But when you find someone who does an especially good job at some aspect of writing, it's a real joy to read their stuff. I recently got a $1.99 ebook copy of Alexander Mccall Smith's The No. 1 Ladies' Detective Agency, and I thoroughly enjoyed it, in spite of the fact that he does some things I don't usually like in a book (it's not sequential— in fact there's not really a traditional plot at all— and the point of view shifts around a lot).
But two things Smith does very well made me forget all that: characters and setting. His main character is Precious Ramotswe, a youngish (35 at the end) black African woman and the setting is Botswana in the 1990's. The AIDS epidemic was gaining ground by then, but that's mentioned only peripherally. In spite of being of Scottish heritage, Smith was born in Africa, in what is now Zimbabwe, and he he clearly loves it as much as Precious herself. And even though he's male and older, he does a wonderful job of creating Precious as a compelling character. He portrays other characters, too, such as Precious father, her Daddy, who leaves her enough money to start her own detective agency, but this is Precious' book and she inhabits it the way she inhabits her house— settling in, making herself comfortable, keeping the place tidy, and making visitors welcome.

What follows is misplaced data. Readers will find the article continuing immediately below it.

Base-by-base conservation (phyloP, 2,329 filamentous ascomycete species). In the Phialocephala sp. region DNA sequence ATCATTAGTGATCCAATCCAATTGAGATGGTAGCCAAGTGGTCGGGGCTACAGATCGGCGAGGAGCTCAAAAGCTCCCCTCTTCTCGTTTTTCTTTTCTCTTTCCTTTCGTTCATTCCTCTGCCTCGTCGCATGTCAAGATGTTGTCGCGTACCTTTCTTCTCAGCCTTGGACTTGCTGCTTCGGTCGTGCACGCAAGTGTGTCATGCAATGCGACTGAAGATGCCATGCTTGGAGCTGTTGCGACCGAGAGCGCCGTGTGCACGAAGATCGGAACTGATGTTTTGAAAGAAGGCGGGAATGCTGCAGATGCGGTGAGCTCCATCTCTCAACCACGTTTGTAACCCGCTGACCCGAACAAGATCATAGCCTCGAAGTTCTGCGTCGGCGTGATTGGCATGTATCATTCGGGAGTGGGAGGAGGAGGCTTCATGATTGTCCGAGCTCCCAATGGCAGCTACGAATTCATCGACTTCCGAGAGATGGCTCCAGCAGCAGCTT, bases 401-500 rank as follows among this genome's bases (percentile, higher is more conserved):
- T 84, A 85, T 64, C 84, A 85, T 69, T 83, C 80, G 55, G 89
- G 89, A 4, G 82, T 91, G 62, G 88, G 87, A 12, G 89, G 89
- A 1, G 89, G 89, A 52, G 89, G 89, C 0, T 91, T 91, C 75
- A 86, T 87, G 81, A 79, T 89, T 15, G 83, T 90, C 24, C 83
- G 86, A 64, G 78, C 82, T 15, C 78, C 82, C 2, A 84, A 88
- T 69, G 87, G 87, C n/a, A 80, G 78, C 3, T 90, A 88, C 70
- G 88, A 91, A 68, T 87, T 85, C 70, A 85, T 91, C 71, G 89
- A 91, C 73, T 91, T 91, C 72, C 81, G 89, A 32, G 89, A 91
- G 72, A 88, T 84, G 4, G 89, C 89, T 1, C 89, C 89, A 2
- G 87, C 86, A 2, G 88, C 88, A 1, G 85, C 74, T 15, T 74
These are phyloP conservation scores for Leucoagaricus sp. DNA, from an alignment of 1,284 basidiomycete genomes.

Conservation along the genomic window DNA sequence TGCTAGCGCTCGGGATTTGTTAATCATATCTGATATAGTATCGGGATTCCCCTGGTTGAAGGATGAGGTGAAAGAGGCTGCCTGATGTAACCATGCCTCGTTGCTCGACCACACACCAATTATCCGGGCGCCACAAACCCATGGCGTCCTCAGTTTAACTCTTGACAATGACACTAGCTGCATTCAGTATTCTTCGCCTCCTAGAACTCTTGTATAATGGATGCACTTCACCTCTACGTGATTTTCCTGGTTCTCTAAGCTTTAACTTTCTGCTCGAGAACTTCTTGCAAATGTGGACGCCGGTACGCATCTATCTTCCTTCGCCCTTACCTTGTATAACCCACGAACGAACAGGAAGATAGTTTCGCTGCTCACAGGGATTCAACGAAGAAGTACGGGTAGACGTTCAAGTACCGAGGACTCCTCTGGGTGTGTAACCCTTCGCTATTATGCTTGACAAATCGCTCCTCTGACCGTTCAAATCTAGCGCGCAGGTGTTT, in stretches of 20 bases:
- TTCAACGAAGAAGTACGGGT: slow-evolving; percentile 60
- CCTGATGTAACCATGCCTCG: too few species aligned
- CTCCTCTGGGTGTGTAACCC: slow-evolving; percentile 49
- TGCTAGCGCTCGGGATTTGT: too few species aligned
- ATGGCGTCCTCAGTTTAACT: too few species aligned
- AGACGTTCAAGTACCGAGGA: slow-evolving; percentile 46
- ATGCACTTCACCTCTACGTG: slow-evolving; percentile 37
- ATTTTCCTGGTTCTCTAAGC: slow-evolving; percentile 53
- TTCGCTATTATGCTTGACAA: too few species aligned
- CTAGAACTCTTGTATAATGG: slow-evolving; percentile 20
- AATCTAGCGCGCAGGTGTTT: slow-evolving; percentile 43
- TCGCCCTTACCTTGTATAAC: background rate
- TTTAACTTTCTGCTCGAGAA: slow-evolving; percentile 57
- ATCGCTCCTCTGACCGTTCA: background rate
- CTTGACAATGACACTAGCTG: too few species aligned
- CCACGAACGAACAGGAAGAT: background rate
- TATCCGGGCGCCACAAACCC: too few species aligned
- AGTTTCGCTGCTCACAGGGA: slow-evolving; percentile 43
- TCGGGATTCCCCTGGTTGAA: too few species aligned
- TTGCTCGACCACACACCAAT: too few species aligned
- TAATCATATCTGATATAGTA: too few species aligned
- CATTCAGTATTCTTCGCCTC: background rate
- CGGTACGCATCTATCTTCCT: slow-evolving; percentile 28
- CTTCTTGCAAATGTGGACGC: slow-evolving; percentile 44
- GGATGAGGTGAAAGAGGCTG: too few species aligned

The descriptions of the land, the vegetation, birds, insects, animals, all give you a real feel for the place, and for why Precious loves it so much. These also illustrated the advantages of reading on the Kindle because I could easily look up unfamiliar words like kopje (a small hill rising up from the African veld) and assorted insects I had never heard of. It's a charmer of a book, and I can see why it was a bestseller.